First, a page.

Neighbors whose homes encircle the site of a proposed Katonah housing development challenged key provisions Tuesday of a draft report on the project’s pros and cons.
For more than an hour, they voiced concerns about traffic, water runoff, noise and myriad other details of the environmental impact statement, or EIS, submitted in support of a 23-home cluster development planned for the former Bailey Hall property.
The land—more than 26 thickly wooded acres largely untouched for a quarter-century—lies north of Harris Road and borders the property of numerous Katonah residents. Some three dozen of them filled the second-floor meeting room, spilling into the foyer, as the draft EIS met its critics.
Fifteen speakers questioned a number of assumptions, projections and conclusions contained in the EIS, already in its second iteration. Still considered a draft, the statement is “probably many months” away from formal approval, planning board Chairman Donald J. Coe said. “We are nowhere near approvals,” he said in opening the meeting.
Perhaps reassured by Coe’s remarks, the speakers delivered a critique of the EIS that was spirited but remarkably free of the rancor that can accompany a discussion of one’s home, a subject almost always profoundly personal and most often financially crucial. In addition to their comments Tuesday, the residents submitted a 2,700-word, 55-signature impact statement of their own, a document Coe called a “well-reasoned report.”
The proposal by developer Cosimo Tripi, first presented to the planning board last October, would cluster 23 homes on about half the available land and link them with a 30-foot, lighted loop road. The subdivision would be reached via New Street, with Harris Road providing an “emergency-only” backup access.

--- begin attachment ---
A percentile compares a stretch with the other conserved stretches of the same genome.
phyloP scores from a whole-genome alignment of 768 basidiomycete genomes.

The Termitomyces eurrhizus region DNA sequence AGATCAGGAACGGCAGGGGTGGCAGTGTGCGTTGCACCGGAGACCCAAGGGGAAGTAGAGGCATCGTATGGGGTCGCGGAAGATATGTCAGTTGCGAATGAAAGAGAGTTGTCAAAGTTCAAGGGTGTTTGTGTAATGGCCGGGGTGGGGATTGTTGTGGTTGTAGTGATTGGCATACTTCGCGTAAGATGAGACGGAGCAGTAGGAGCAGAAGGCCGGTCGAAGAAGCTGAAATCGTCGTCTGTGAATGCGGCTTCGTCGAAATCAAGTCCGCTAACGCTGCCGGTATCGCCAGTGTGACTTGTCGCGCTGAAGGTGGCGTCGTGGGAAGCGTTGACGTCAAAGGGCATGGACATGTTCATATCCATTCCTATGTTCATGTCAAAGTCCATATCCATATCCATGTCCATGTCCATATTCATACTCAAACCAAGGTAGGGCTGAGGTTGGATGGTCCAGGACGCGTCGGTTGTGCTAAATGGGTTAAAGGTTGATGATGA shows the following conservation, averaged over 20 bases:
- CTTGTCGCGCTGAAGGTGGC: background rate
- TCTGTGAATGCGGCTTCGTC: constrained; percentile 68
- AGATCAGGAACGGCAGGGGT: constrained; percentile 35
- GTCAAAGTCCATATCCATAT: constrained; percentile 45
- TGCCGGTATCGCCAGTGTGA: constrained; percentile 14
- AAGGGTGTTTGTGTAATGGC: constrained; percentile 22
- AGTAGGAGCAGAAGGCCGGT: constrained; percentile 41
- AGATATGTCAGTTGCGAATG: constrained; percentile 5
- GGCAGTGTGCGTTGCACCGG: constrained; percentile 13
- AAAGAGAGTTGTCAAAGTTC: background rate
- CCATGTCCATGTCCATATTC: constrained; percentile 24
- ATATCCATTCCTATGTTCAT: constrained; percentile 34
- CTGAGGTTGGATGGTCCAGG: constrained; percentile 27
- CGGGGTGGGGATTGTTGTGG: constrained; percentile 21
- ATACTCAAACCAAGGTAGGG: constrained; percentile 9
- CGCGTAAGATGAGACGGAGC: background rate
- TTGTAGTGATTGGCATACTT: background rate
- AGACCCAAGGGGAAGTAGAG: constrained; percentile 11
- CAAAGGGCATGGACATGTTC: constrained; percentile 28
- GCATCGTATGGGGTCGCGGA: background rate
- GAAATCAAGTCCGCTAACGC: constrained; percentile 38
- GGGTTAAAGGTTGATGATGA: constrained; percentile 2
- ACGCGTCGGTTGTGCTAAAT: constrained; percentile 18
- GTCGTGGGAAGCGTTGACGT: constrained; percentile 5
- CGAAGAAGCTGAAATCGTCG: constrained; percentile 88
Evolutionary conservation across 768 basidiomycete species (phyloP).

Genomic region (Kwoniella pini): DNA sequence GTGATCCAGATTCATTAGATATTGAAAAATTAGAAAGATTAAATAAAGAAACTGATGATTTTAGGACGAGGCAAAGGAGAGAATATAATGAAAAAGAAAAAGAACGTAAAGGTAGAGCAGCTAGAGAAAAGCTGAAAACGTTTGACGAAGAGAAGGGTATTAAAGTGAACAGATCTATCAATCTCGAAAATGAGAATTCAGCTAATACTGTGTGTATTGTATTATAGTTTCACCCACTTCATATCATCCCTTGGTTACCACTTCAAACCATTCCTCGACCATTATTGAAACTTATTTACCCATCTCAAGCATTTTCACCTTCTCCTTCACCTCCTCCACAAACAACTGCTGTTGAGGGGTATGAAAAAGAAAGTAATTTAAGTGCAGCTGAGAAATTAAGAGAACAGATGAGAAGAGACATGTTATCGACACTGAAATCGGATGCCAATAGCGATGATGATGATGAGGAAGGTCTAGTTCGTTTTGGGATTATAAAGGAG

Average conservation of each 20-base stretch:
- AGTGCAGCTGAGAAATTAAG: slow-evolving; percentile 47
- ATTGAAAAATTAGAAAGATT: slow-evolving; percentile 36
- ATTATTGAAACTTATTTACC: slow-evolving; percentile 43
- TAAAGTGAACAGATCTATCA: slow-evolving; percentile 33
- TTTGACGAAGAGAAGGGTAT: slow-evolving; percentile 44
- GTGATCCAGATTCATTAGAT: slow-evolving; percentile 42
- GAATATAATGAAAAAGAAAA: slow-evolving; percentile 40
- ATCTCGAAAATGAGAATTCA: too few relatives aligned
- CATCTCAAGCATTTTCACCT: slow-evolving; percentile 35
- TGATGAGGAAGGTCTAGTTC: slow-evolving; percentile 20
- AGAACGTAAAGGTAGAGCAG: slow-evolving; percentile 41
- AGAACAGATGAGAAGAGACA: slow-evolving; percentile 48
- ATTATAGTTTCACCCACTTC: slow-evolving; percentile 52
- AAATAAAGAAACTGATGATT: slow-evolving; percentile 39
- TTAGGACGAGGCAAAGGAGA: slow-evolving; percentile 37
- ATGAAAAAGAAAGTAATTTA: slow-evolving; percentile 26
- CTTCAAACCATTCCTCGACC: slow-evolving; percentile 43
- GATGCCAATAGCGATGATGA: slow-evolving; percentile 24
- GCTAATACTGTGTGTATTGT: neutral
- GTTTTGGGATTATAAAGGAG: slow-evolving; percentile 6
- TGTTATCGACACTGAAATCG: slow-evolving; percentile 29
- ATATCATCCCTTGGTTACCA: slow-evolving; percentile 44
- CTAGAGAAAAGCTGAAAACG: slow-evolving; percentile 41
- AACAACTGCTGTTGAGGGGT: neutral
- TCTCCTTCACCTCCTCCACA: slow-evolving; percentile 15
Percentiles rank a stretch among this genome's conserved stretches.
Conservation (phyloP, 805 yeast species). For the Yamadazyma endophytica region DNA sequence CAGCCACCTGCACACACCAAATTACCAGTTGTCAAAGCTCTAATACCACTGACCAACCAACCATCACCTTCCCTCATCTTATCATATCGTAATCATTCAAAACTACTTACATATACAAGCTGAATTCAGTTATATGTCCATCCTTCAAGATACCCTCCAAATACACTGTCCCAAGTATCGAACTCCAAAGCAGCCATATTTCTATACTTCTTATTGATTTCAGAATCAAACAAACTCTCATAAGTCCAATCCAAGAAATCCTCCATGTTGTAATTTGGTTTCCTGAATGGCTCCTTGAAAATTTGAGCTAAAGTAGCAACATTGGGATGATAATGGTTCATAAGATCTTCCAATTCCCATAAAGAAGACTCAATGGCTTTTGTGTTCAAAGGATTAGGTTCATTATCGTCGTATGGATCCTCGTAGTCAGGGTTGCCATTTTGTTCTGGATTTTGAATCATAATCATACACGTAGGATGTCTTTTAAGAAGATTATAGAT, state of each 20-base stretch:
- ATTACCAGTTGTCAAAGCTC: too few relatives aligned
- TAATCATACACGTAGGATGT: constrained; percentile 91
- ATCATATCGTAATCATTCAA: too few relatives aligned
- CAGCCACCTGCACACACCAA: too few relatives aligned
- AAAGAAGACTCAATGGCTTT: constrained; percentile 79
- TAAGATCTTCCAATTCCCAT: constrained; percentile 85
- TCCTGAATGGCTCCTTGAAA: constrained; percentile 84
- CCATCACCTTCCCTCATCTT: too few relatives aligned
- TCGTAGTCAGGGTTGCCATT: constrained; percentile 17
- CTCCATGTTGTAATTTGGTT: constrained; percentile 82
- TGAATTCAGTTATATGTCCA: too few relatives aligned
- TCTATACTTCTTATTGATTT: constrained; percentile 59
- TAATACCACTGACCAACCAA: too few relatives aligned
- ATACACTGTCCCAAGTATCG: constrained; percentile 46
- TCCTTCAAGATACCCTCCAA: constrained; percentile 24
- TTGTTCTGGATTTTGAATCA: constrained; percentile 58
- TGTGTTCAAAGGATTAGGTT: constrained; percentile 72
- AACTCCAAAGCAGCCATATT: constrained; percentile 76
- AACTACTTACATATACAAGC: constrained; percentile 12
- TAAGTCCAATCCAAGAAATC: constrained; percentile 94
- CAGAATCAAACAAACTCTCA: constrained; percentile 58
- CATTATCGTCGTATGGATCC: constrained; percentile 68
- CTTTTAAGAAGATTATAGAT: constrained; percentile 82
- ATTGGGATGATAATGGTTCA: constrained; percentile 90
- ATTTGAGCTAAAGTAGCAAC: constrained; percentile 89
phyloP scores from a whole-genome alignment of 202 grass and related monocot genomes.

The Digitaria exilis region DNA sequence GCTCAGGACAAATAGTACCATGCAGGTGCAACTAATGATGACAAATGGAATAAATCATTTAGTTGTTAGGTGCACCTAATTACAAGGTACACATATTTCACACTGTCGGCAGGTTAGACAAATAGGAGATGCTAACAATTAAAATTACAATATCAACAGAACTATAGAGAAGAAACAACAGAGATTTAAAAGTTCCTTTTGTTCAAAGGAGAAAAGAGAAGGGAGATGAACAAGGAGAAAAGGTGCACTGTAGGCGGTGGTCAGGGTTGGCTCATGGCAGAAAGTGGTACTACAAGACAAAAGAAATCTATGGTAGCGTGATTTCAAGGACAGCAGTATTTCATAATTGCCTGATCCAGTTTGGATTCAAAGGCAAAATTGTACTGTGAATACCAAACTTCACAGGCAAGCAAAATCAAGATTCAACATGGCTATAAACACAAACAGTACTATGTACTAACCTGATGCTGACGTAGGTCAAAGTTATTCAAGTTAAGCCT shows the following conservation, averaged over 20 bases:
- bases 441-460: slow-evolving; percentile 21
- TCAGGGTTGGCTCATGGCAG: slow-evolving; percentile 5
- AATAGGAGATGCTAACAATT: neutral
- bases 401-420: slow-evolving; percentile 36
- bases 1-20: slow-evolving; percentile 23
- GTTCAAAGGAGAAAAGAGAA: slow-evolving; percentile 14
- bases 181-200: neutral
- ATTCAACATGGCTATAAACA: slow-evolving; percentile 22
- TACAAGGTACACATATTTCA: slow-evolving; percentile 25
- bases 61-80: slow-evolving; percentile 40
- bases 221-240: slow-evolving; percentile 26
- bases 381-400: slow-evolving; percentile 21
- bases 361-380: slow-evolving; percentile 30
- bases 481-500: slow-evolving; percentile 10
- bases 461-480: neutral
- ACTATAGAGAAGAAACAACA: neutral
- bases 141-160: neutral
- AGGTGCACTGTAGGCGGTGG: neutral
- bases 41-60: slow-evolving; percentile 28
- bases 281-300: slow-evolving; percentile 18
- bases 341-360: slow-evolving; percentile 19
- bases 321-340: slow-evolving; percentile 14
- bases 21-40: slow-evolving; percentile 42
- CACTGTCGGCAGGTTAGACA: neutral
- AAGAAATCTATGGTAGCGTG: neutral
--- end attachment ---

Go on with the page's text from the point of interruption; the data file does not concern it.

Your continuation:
Like a number of speakers Tuesday, the neighbors’ impact statement challenged both the EIS’ projections of future traffic and adequacy of the designated artery. The neighbors’ report contends that the applicant is “seriously underestimating” the project’s likely population and traffic impact and asks, “Why is New Street being asked to shoulder the entire traffic load?”
Speakers at the public hearing suggested the street cannot, and will not. “I apparently just foolishly moved to New Street,” newcomer Eileen Sullivan said. “There’s no possible way [to use it as a subdivision access] . . . I just can’t see it working.”
Skeptics offered one answer. “You know they’re going to use Harris Road [for regular, not emergency, access] eventually,” said Nick Dillallo, who lives on that narrow, winding street. A number of residents sought assurances that Harris Road would not become that de facto second way to enter the complex. “How will Harris Road be closed [at the emergency route access]?” asked one woman, who was told a breakaway gate would control entry.
Laurie Lewis, who wrote the extensive neighbor report and spoke only briefly Tuesday, said she wanted to underscore every point the statement makes. “My biggest question is about the traffic and how that would be mitigated,” she said.
If traffic—both construction vehicles as well as the daily residential flow—was the No. 1 concern expressed Tuesday, water—both runoff and septic—was a close second. Leonard M. Episcopia of Pleasant Street, armed with photos and a poster, was the first of several neighbors to address the issue, warning that stormwater runoff, already pooling in the property’s valley, can only worsen as trees are cut down to clear building lots and septic fields.
Developer Tripi and James and Adelade Murphy own the 26.5 acres on which the Bailey Hall Boys’ School once stood. The school served mentally challenged youngsters from 1921 to 1987.